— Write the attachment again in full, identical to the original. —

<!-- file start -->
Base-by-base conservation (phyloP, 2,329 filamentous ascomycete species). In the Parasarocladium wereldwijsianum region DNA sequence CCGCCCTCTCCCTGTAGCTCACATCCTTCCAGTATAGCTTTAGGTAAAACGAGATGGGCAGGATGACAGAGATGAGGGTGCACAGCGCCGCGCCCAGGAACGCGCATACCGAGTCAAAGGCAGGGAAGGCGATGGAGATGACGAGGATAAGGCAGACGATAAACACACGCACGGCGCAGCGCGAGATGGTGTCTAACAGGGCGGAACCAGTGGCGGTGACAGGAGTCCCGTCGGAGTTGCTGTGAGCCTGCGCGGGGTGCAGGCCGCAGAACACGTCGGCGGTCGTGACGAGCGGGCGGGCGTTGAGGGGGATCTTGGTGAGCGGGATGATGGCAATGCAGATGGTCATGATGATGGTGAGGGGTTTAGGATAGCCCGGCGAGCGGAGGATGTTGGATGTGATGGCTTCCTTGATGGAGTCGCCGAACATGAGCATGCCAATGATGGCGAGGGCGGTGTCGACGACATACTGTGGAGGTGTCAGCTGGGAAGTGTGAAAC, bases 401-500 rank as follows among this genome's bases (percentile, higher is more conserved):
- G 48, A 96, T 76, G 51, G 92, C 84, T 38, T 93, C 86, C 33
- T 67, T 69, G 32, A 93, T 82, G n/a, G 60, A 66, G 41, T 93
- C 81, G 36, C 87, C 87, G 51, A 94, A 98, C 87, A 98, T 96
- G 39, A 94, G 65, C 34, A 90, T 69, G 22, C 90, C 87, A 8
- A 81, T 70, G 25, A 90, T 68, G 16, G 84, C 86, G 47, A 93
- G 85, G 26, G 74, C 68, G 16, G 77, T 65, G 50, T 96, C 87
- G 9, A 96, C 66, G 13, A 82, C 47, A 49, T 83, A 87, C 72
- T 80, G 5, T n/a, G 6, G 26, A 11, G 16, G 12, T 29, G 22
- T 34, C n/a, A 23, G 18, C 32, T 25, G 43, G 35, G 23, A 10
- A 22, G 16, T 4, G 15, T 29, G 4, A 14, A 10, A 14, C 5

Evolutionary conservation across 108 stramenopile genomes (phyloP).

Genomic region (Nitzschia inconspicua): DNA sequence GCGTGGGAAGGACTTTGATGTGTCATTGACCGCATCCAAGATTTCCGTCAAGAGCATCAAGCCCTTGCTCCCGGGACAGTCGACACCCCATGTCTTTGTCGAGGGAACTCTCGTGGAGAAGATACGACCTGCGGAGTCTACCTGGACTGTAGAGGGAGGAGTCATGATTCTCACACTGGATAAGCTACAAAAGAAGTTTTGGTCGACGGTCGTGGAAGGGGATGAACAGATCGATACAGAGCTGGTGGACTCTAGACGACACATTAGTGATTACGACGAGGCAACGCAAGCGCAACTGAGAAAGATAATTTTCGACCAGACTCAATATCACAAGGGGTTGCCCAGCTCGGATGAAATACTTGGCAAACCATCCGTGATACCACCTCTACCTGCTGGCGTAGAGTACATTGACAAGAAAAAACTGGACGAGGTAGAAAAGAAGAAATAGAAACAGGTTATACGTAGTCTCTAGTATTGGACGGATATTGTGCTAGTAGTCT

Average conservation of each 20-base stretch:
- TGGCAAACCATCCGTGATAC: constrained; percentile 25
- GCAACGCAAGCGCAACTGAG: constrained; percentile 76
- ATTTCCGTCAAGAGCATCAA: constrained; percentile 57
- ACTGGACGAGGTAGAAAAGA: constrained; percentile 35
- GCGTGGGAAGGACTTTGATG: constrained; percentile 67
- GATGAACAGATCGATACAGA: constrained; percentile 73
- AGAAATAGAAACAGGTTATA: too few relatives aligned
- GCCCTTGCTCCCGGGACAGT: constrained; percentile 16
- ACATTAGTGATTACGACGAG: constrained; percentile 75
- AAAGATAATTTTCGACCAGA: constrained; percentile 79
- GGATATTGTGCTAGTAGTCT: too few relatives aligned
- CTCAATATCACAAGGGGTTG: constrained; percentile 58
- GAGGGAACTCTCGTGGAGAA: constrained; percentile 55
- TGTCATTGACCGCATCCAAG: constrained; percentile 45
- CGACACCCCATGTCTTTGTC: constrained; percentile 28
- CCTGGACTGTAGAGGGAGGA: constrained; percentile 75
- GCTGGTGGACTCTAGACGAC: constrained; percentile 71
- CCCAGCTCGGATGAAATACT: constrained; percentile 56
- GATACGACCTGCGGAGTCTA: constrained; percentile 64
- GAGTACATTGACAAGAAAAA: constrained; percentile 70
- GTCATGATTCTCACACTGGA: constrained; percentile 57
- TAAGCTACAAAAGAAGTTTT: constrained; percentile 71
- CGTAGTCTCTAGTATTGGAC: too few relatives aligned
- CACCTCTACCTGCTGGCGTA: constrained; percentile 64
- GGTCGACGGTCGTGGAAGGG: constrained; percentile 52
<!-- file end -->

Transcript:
Base-by-base conservation (phyloP, 2,329 filamentous ascomycete species). In the Parasarocladium wereldwijsianum region DNA sequence CCGCCCTCTCCCTGTAGCTCACATCCTTCCAGTATAGCTTTAGGTAAAACGAGATGGGCAGGATGACAGAGATGAGGGTGCACAGCGCCGCGCCCAGGAACGCGCATACCGAGTCAAAGGCAGGGAAGGCGATGGAGATGACGAGGATAAGGCAGACGATAAACACACGCACGGCGCAGCGCGAGATGGTGTCTAACAGGGCGGAACCAGTGGCGGTGACAGGAGTCCCGTCGGAGTTGCTGTGAGCCTGCGCGGGGTGCAGGCCGCAGAACACGTCGGCGGTCGTGACGAGCGGGCGGGCGTTGAGGGGGATCTTGGTGAGCGGGATGATGGCAATGCAGATGGTCATGATGATGGTGAGGGGTTTAGGATAGCCCGGCGAGCGGAGGATGTTGGATGTGATGGCTTCCTTGATGGAGTCGCCGAACATGAGCATGCCAATGATGGCGAGGGCGGTGTCGACGACATACTGTGGAGGTGTCAGCTGGGAAGTGTGAAAC, bases 401-500 rank as follows among this genome's bases (percentile, higher is more conserved):
- G 48, A 96, T 76, G 51, G 92, C 84, T 38, T 93, C 86, C 33
- T 67, T 69, G 32, A 93, T 82, G n/a, G 60, A 66, G 41, T 93
- C 81, G 36, C 87, C 87, G 51, A 94, A 98, C 87, A 98, T 96
- G 39, A 94, G 65, C 34, A 90, T 69, G 22, C 90, C 87, A 8
- A 81, T 70, G 25, A 90, T 68, G 16, G 84, C 86, G 47, A 93
- G 85, G 26, G 74, C 68, G 16, G 77, T 65, G 50, T 96, C 87
- G 9, A 96, C 66, G 13, A 82, C 47, A 49, T 83, A 87, C 72
- T 80, G 5, T n/a, G 6, G 26, A 11, G 16, G 12, T 29, G 22
- T 34, C n/a, A 23, G 18, C 32, T 25, G 43, G 35, G 23, A 10
- A 22, G 16, T 4, G 15, T 29, G 4, A 14, A 10, A 14, C 5

Evolutionary conservation across 108 stramenopile genomes (phyloP).

Genomic region (Nitzschia inconspicua): DNA sequence GCGTGGGAAGGACTTTGATGTGTCATTGACCGCATCCAAGATTTCCGTCAAGAGCATCAAGCCCTTGCTCCCGGGACAGTCGACACCCCATGTCTTTGTCGAGGGAACTCTCGTGGAGAAGATACGACCTGCGGAGTCTACCTGGACTGTAGAGGGAGGAGTCATGATTCTCACACTGGATAAGCTACAAAAGAAGTTTTGGTCGACGGTCGTGGAAGGGGATGAACAGATCGATACAGAGCTGGTGGACTCTAGACGACACATTAGTGATTACGACGAGGCAACGCAAGCGCAACTGAGAAAGATAATTTTCGACCAGACTCAATATCACAAGGGGTTGCCCAGCTCGGATGAAATACTTGGCAAACCATCCGTGATACCACCTCTACCTGCTGGCGTAGAGTACATTGACAAGAAAAAACTGGACGAGGTAGAAAAGAAGAAATAGAAACAGGTTATACGTAGTCTCTAGTATTGGACGGATATTGTGCTAGTAGTCT

Average conservation of each 20-base stretch:
- TGGCAAACCATCCGTGATAC: constrained; percentile 25
- GCAACGCAAGCGCAACTGAG: constrained; percentile 76
- ATTTCCGTCAAGAGCATCAA: constrained; percentile 57
- ACTGGACGAGGTAGAAAAGA: constrained; percentile 35
- GCGTGGGAAGGACTTTGATG: constrained; percentile 67
- GATGAACAGATCGATACAGA: constrained; percentile 73
- AGAAATAGAAACAGGTTATA: too few relatives aligned
- GCCCTTGCTCCCGGGACAGT: constrained; percentile 16
- ACATTAGTGATTACGACGAG: constrained; percentile 75
- AAAGATAATTTTCGACCAGA: constrained; percentile 79
- GGATATTGTGCTAGTAGTCT: too few relatives aligned
- CTCAATATCACAAGGGGTTG: constrained; percentile 58
- GAGGGAACTCTCGTGGAGAA: constrained; percentile 55
- TGTCATTGACCGCATCCAAG: constrained; percentile 45
- CGACACCCCATGTCTTTGTC: constrained; percentile 28
- CCTGGACTGTAGAGGGAGGA: constrained; percentile 75
- GCTGGTGGACTCTAGACGAC: constrained; percentile 71
- CCCAGCTCGGATGAAATACT: constrained; percentile 56
- GATACGACCTGCGGAGTCTA: constrained; percentile 64
- GAGTACATTGACAAGAAAAA: constrained; percentile 70
- GTCATGATTCTCACACTGGA: constrained; percentile 57
- TAAGCTACAAAAGAAGTTTT: constrained; percentile 71
- CGTAGTCTCTAGTATTGGAC: too few relatives aligned
- CACCTCTACCTGCTGGCGTA: constrained; percentile 64
- GGTCGACGGTCGTGGAAGGG: constrained; percentile 52